Ideological bias may lie behind the academy’s neglect of leadership. Marxists (and, more generally, positivists and structuralists) think in terms of masses and institutions, rather than individuals. Socialist historians like E.P. Thompson proposed a ‘history from below’,6 in which leaders who strut the stage, claiming to be making history, are in reality mere flotsam on a sea of political, technological, economic, and social change that makes or destroys them.
At the other extreme are rational choice thinkers such as Gary Becker, who see society and the economy as a set of ‘utility-maximizing (p.199) individuals’ with little need for leaders (or followers). Progressives uncomfortable with the elitism of a Big Man theory of human history that excludes all women and most male followers fall somewhere in between. Aid technocrats avoid discussions of leadership, because it rapidly gets political and clouds the seductive purity of ‘evidence-based policy making’ and ‘technical assistance’.
That seems like a serious oversight. Over the years, I’ve been lucky enough to spend time with hundreds of leaders in dozens of countries, from ministers and senior officials to grassroots activists who galvanize their communities to work for the common good and take great risks holding corrupt officials or companies to account.
I have come to believe that leadership is central to any understanding of how change happens. Leaders operate at the interface between structure and agency, striving to leave their mark on the institutions, cultures, and traditions in which they live and work. Activists need to understand where leadership comes from and how we can best identify, support, and work with progressive leaders.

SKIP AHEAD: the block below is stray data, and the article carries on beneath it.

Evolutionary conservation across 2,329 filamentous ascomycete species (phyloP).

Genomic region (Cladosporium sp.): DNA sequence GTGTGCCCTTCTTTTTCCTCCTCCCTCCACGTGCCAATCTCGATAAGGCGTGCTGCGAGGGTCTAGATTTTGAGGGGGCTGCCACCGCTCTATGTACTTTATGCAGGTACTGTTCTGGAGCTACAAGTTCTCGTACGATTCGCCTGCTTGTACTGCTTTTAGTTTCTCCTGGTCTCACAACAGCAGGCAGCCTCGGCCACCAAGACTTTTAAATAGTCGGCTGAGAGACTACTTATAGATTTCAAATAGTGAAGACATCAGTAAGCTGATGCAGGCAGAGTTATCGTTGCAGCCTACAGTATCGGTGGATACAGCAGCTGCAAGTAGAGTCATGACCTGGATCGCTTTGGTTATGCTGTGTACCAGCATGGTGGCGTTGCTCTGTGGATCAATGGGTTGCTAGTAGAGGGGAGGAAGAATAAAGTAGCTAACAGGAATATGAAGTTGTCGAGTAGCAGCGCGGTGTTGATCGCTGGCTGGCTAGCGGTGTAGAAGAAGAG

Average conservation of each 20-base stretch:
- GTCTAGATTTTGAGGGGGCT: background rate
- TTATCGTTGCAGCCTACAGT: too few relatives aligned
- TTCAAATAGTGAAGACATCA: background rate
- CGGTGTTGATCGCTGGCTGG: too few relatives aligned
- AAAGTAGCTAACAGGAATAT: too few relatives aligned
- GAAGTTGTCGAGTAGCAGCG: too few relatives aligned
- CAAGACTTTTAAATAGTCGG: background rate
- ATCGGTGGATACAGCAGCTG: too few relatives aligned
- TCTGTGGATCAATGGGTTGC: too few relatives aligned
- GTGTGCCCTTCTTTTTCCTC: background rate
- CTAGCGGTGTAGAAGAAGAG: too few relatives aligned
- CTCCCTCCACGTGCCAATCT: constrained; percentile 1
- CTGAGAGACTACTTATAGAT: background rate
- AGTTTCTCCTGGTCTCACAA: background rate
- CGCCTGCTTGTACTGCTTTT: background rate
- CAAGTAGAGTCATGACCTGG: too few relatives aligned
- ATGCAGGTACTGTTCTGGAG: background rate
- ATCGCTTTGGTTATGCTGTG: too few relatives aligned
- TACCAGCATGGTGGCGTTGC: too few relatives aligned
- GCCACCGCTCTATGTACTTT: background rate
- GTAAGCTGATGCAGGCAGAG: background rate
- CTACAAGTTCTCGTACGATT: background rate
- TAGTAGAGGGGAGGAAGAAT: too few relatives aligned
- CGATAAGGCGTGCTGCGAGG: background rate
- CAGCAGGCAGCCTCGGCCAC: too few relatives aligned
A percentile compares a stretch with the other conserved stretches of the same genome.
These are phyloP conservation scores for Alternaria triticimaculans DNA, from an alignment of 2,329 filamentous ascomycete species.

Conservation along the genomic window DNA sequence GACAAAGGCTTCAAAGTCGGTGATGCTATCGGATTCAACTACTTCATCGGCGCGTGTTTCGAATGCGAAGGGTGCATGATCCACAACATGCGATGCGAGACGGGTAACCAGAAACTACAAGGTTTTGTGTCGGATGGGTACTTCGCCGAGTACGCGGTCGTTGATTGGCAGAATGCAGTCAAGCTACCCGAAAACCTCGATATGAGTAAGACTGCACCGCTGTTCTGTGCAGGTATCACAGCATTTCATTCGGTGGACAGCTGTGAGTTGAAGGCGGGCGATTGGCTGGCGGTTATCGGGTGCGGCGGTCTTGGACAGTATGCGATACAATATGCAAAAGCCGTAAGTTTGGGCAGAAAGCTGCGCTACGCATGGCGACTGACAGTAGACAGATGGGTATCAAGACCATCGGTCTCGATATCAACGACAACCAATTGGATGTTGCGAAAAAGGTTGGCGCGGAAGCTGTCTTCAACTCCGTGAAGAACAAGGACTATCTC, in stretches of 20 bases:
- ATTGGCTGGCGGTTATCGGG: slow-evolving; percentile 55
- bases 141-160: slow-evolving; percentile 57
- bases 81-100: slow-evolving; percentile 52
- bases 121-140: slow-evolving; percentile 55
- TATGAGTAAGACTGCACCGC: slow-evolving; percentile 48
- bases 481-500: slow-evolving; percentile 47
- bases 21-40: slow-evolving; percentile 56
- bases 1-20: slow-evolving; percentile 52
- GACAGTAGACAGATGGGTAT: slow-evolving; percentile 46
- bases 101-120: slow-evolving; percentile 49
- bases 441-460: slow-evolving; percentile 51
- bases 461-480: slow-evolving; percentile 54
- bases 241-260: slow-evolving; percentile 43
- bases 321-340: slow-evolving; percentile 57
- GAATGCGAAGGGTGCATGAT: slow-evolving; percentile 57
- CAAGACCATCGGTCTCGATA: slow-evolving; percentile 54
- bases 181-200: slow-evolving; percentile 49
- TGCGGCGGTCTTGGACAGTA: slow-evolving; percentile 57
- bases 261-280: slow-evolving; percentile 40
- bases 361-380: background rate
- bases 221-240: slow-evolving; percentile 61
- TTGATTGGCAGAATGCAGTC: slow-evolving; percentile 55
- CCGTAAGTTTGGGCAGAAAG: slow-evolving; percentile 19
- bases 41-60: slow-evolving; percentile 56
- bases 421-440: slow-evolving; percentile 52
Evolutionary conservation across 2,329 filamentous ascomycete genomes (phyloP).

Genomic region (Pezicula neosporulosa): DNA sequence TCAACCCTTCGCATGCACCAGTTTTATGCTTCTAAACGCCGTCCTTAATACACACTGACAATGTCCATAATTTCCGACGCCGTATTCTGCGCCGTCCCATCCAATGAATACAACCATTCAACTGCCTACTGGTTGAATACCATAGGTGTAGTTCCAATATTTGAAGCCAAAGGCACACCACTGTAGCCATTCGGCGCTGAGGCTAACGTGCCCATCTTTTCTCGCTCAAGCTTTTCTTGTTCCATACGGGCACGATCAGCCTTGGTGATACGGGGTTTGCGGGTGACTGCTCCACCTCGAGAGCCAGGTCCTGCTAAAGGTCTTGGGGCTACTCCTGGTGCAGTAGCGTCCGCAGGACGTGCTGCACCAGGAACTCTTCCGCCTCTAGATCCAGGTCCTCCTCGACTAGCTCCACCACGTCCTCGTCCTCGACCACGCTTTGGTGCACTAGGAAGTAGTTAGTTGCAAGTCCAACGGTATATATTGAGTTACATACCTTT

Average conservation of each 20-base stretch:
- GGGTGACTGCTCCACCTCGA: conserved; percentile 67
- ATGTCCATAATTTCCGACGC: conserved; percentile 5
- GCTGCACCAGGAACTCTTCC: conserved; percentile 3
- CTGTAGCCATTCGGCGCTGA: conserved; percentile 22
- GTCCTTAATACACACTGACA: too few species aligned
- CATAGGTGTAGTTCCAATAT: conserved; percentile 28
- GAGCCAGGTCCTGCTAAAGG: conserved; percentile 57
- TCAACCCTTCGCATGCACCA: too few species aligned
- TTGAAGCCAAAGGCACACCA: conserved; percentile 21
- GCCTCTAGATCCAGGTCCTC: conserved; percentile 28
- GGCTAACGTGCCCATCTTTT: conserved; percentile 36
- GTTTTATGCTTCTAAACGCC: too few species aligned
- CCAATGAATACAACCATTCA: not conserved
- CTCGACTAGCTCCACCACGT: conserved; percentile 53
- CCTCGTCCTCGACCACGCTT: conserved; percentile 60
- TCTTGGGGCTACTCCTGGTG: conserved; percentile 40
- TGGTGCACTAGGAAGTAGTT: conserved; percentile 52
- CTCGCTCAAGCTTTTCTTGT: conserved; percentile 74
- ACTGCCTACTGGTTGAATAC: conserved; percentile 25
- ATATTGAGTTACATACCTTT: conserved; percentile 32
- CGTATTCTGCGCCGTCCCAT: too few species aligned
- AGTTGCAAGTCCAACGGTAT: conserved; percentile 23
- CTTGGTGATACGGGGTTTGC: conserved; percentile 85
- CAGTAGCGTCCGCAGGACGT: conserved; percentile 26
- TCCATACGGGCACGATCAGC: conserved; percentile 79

This is not just about politicians. Anyone who has worked in organizations (i.e. most of us) will have seen the critical role of leadership (or lack of it). Leadership styles vary—I have worked under ‘bull-in-a-china shop’ bosses trying to force their will on reluctant organizations, charismatic visionaries who inspire and motivate but leave the detail to others, and subtle backseat drivers who drip ideas steadily into the corporate bloodstream without ever taking credit. They may not be great managers (lots of them need a ‘finisher’ as their number two), but good leaders align the iron filings, just like Joe Sungi did, replacing the natural tendency of organizations to fragment into competing groups with a shared purpose and passion and building up alliances and coalitions for change.